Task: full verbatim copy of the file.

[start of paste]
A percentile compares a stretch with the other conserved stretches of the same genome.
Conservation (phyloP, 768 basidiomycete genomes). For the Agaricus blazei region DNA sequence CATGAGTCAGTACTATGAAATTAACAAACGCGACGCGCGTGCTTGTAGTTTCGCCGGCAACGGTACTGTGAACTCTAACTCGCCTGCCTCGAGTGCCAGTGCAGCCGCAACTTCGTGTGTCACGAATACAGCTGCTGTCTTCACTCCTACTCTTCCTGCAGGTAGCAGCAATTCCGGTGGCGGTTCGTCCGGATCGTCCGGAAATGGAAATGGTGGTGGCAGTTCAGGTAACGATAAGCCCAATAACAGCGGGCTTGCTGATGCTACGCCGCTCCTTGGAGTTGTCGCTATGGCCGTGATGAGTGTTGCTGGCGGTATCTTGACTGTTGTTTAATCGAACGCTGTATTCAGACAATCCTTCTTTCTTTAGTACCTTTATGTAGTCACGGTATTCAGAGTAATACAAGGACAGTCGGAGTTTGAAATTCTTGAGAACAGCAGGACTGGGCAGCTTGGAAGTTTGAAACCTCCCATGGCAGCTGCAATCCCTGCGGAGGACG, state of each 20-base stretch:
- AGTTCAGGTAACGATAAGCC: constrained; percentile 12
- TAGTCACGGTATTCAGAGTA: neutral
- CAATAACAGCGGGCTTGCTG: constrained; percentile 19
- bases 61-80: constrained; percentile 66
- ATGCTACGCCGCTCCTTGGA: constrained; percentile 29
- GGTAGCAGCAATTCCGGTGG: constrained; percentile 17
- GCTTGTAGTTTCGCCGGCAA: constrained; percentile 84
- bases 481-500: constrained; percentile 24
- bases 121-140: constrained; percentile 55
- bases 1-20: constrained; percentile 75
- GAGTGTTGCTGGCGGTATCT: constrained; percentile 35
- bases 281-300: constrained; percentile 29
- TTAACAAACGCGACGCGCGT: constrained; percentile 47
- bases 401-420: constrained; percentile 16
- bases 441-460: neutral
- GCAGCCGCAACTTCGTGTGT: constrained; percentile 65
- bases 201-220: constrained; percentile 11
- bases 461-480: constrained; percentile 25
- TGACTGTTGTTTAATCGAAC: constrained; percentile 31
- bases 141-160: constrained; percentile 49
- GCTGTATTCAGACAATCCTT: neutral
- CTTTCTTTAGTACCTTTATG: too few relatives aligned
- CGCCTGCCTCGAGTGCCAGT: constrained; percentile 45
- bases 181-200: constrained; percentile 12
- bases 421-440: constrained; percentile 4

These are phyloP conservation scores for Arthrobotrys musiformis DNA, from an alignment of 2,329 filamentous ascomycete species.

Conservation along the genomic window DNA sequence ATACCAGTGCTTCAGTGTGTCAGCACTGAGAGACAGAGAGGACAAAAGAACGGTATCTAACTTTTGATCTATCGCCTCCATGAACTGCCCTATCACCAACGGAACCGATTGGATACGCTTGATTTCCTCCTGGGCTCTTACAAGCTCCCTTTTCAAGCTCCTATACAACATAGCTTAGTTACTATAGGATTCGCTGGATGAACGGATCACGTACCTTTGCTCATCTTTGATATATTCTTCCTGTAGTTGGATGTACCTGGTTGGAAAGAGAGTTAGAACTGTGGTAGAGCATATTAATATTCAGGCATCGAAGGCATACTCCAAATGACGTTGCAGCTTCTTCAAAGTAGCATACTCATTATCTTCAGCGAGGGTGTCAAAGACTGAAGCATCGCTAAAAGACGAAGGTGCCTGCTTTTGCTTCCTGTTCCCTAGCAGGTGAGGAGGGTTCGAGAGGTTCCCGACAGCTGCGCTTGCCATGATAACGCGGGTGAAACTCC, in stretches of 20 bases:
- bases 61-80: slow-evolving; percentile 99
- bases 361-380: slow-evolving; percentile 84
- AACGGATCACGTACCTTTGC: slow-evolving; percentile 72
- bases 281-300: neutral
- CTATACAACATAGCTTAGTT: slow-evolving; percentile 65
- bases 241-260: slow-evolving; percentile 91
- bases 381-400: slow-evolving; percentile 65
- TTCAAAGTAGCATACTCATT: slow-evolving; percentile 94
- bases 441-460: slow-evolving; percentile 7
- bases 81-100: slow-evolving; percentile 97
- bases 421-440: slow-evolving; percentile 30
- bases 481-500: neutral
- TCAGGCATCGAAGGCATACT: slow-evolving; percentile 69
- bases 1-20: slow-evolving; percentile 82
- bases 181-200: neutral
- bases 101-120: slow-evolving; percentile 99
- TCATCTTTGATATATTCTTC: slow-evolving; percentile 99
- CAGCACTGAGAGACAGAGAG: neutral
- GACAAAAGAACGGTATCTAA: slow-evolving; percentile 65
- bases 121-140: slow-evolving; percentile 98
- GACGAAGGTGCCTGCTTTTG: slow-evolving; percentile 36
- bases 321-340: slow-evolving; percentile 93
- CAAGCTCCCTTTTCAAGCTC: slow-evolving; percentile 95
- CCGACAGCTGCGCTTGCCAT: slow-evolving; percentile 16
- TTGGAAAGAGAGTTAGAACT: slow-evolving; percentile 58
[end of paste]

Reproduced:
A percentile compares a stretch with the other conserved stretches of the same genome.
Conservation (phyloP, 768 basidiomycete genomes). For the Agaricus blazei region DNA sequence CATGAGTCAGTACTATGAAATTAACAAACGCGACGCGCGTGCTTGTAGTTTCGCCGGCAACGGTACTGTGAACTCTAACTCGCCTGCCTCGAGTGCCAGTGCAGCCGCAACTTCGTGTGTCACGAATACAGCTGCTGTCTTCACTCCTACTCTTCCTGCAGGTAGCAGCAATTCCGGTGGCGGTTCGTCCGGATCGTCCGGAAATGGAAATGGTGGTGGCAGTTCAGGTAACGATAAGCCCAATAACAGCGGGCTTGCTGATGCTACGCCGCTCCTTGGAGTTGTCGCTATGGCCGTGATGAGTGTTGCTGGCGGTATCTTGACTGTTGTTTAATCGAACGCTGTATTCAGACAATCCTTCTTTCTTTAGTACCTTTATGTAGTCACGGTATTCAGAGTAATACAAGGACAGTCGGAGTTTGAAATTCTTGAGAACAGCAGGACTGGGCAGCTTGGAAGTTTGAAACCTCCCATGGCAGCTGCAATCCCTGCGGAGGACG, state of each 20-base stretch:
- AGTTCAGGTAACGATAAGCC: constrained; percentile 12
- TAGTCACGGTATTCAGAGTA: neutral
- CAATAACAGCGGGCTTGCTG: constrained; percentile 19
- bases 61-80: constrained; percentile 66
- ATGCTACGCCGCTCCTTGGA: constrained; percentile 29
- GGTAGCAGCAATTCCGGTGG: constrained; percentile 17
- GCTTGTAGTTTCGCCGGCAA: constrained; percentile 84
- bases 481-500: constrained; percentile 24
- bases 121-140: constrained; percentile 55
- bases 1-20: constrained; percentile 75
- GAGTGTTGCTGGCGGTATCT: constrained; percentile 35
- bases 281-300: constrained; percentile 29
- TTAACAAACGCGACGCGCGT: constrained; percentile 47
- bases 401-420: constrained; percentile 16
- bases 441-460: neutral
- GCAGCCGCAACTTCGTGTGT: constrained; percentile 65
- bases 201-220: constrained; percentile 11
- bases 461-480: constrained; percentile 25
- TGACTGTTGTTTAATCGAAC: constrained; percentile 31
- bases 141-160: constrained; percentile 49
- GCTGTATTCAGACAATCCTT: neutral
- CTTTCTTTAGTACCTTTATG: too few relatives aligned
- CGCCTGCCTCGAGTGCCAGT: constrained; percentile 45
- bases 181-200: constrained; percentile 12
- bases 421-440: constrained; percentile 4

These are phyloP conservation scores for Arthrobotrys musiformis DNA, from an alignment of 2,329 filamentous ascomycete species.

Conservation along the genomic window DNA sequence ATACCAGTGCTTCAGTGTGTCAGCACTGAGAGACAGAGAGGACAAAAGAACGGTATCTAACTTTTGATCTATCGCCTCCATGAACTGCCCTATCACCAACGGAACCGATTGGATACGCTTGATTTCCTCCTGGGCTCTTACAAGCTCCCTTTTCAAGCTCCTATACAACATAGCTTAGTTACTATAGGATTCGCTGGATGAACGGATCACGTACCTTTGCTCATCTTTGATATATTCTTCCTGTAGTTGGATGTACCTGGTTGGAAAGAGAGTTAGAACTGTGGTAGAGCATATTAATATTCAGGCATCGAAGGCATACTCCAAATGACGTTGCAGCTTCTTCAAAGTAGCATACTCATTATCTTCAGCGAGGGTGTCAAAGACTGAAGCATCGCTAAAAGACGAAGGTGCCTGCTTTTGCTTCCTGTTCCCTAGCAGGTGAGGAGGGTTCGAGAGGTTCCCGACAGCTGCGCTTGCCATGATAACGCGGGTGAAACTCC, in stretches of 20 bases:
- bases 61-80: slow-evolving; percentile 99
- bases 361-380: slow-evolving; percentile 84
- AACGGATCACGTACCTTTGC: slow-evolving; percentile 72
- bases 281-300: neutral
- CTATACAACATAGCTTAGTT: slow-evolving; percentile 65
- bases 241-260: slow-evolving; percentile 91
- bases 381-400: slow-evolving; percentile 65
- TTCAAAGTAGCATACTCATT: slow-evolving; percentile 94
- bases 441-460: slow-evolving; percentile 7
- bases 81-100: slow-evolving; percentile 97
- bases 421-440: slow-evolving; percentile 30
- bases 481-500: neutral
- TCAGGCATCGAAGGCATACT: slow-evolving; percentile 69
- bases 1-20: slow-evolving; percentile 82
- bases 181-200: neutral
- bases 101-120: slow-evolving; percentile 99
- TCATCTTTGATATATTCTTC: slow-evolving; percentile 99
- CAGCACTGAGAGACAGAGAG: neutral
- GACAAAAGAACGGTATCTAA: slow-evolving; percentile 65
- bases 121-140: slow-evolving; percentile 98
- GACGAAGGTGCCTGCTTTTG: slow-evolving; percentile 36
- bases 321-340: slow-evolving; percentile 93
- CAAGCTCCCTTTTCAAGCTC: slow-evolving; percentile 95
- CCGACAGCTGCGCTTGCCAT: slow-evolving; percentile 16
- TTGGAAAGAGAGTTAGAACT: slow-evolving; percentile 58